Live All Day Video Coverage: Is defense blaming acquaintance in Floyd’s death?

CHICAGO (AP) — Defense lawyers for a white former police officer on trial for murder and manslaughter in the death of George Floyd want to call an acquaintance of Floyd’s as a witness, as part of an ongoing bid to shift blame for Floyd’s death.

Morries Hall wants to avoid testifying, his lawyer telling the trial judge Tuesday that he risks exposure to third-degree murder and drug charges if he testifies. Hennepin County Judge Peter Cahill didn’t immediately rule.

Here’s a look at Hall’s significance in the case and the implications of any testimony from him.


Just before then-Officer Derek Chauvin knelt on Floyd’s neck for over nine minutes on May 25, Hall was a passenger in a vehicle parked outside Cup Foods with Floyd at the wheel.

When Floyd was taken out and handcuffed, Hall and a woman who had also been in the car were questioned by officers. A pre-trial defense filing said the officers weren’t able to fully question Hall at the scene because they were focused on arresting Floyd.


It’s common at murder trials for the defense to offer alternative theories for why victims died, or to point the finger at others to raise reasonable doubts. The defense clearly thinks Hall can help them raise doubt in the minds of Chauvin jurors about how Floyd died.

Defense attorney Eric Nelson mentioned Hall last week in his opening statement as someone who could provide testimony to help show illegal drugs, as well as underlying health conditions, led to Floyd’s death.

Earlier defense filings also cited Hall as telling investigators he suspected Floyd was under the influence of drugs on May 25 because Floyd had suddenly fallen asleep in the driver’s seat before officers approached.


They oppose it but didn’t spell out why.

Prosecutors dispute drugs were the primary reason Floyd died last year. They have said whether or not Floyd consumed drugs, he’d be alive had Chauvin not wedged his knee into his neck for 9 minutes and 29 seconds.

Prosecutor Matthew Frank said Tuesday he worried about the prospect of Hall saying to one question after another that he was invoking his right against self-incrimination. Without elaborating, Frank added: “It would create huge problems.”

What prosecutors don’t want, one legal observer said, is the defense firing a series of questions at Hall, such as whether he gave Floyd potent drugs on May 25, only for Hall to say each time he wasn’t answering on constitutional grounds.

“The state doesn’t want Hall up on the stand with the defense having a field day asking questions he won’t answer, and jurors assuming he is not answering because the answer is ‘yes,’” said Mike Brandt, a Minnesota defense attorney who has been closely following the trial.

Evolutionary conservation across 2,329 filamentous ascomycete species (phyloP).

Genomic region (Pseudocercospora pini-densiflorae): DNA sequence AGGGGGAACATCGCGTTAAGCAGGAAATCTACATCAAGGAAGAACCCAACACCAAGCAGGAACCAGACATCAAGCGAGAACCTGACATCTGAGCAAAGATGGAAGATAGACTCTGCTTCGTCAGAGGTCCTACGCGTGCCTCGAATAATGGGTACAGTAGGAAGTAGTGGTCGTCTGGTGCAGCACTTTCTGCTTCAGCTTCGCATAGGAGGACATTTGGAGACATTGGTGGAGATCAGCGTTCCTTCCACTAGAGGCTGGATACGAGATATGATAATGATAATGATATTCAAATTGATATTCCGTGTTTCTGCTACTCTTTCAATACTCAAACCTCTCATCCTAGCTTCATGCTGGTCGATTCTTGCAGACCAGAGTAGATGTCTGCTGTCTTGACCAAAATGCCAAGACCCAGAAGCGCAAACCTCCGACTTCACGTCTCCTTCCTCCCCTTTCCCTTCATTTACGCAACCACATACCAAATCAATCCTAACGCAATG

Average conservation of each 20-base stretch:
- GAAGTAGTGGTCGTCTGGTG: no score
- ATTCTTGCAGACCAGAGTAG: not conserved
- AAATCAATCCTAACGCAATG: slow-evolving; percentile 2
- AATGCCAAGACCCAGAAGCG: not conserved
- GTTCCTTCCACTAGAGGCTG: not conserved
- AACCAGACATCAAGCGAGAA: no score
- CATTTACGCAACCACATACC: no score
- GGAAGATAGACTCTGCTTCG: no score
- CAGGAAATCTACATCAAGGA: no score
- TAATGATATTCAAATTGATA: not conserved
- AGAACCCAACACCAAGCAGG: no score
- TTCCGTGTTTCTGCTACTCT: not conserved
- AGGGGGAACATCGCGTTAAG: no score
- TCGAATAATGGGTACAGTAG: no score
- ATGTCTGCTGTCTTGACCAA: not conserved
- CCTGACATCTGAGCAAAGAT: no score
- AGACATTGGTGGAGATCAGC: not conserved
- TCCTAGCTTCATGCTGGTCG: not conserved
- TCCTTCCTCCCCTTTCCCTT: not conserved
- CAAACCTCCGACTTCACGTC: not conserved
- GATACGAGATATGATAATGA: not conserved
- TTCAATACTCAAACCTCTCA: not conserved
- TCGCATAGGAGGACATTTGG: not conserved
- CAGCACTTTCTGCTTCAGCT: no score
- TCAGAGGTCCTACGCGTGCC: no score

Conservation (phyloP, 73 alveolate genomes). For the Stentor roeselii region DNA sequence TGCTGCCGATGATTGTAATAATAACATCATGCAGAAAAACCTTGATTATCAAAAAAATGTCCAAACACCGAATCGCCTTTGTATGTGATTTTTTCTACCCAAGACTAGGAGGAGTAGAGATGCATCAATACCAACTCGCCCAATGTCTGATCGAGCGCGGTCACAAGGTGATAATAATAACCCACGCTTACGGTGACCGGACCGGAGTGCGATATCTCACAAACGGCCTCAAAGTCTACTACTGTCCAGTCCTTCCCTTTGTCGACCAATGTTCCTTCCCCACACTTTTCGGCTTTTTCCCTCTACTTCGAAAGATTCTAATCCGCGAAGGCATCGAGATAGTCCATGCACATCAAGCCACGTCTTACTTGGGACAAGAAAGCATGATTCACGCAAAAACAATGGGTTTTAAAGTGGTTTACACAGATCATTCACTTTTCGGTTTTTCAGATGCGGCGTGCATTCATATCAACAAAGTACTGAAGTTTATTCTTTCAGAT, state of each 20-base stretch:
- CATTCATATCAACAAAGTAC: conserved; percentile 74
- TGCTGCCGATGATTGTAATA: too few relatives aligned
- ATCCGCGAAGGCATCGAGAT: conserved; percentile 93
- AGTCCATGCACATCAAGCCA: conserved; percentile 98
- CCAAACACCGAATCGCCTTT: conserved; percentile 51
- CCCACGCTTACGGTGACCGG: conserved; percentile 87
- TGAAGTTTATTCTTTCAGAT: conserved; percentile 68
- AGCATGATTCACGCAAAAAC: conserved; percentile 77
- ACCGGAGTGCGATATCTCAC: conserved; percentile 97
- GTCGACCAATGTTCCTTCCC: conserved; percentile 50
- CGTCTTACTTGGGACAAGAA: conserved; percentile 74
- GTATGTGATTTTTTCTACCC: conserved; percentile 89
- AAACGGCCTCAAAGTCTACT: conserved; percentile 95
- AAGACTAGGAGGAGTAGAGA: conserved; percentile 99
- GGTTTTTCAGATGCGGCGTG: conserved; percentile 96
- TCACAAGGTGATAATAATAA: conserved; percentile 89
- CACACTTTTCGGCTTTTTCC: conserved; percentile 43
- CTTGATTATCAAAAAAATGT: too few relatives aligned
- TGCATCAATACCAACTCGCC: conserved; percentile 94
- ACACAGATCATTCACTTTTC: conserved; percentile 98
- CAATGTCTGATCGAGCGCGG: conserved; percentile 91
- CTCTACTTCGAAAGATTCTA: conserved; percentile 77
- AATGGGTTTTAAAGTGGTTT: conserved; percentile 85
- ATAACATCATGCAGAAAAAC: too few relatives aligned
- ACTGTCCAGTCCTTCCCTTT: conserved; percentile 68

Prosecutors could grant Hall immunity, meaning nothing he said could be used against him. But Brandt said the state has no interest in making it easier for the defense to enter evidence that doesn’t help the state.


If ordered to, Hall must take the witness stand. However, he can invoke his Fifth Amendment right not to answer any question that could implicate him in a crime.

Judge Cahill said the constitutional protection “is a broad one.” But he also said it is the judge who decides — on a question-by-question basis — whether answering a question could put a witness in legal jeopardy.

Cahill indicated he agreed questions about whether Hall supplied drugs to Floyd or whether he had any connection to the counterfeit bill were clearly questions Hall could refuse to answer.

But he said he thought Hall could answer questions about Floyd’s demeanor that day.


Adrienne Cousins said there was no question the defense might ask that would not put Hall at risk. Any question, she said, would put him at a scene where drugs were allegedly present and at which someone died.

“This leaves Mr. Hall open to third-degree murder… liability to drug activity that leads to an overdose,” she said.

Cahill gave Nelson until Thursday to prepare a list of sample questions that Hall might be willing to answer.


Probably not. Much of what he could testify to can be or already has been addressed.

Floyd’s girlfriend, Courteney Ross, testified last week that she and Floyd struggled with addiction and that she believed Hall had previously provided drugs to Floyd.

The defense has also said it will enter toxicology tests that show drugs played a role in Floyd’s death. Prosecutors don’t deny drugs were present in Floyd’s system but say conclusions the defense draws from that are wrong.


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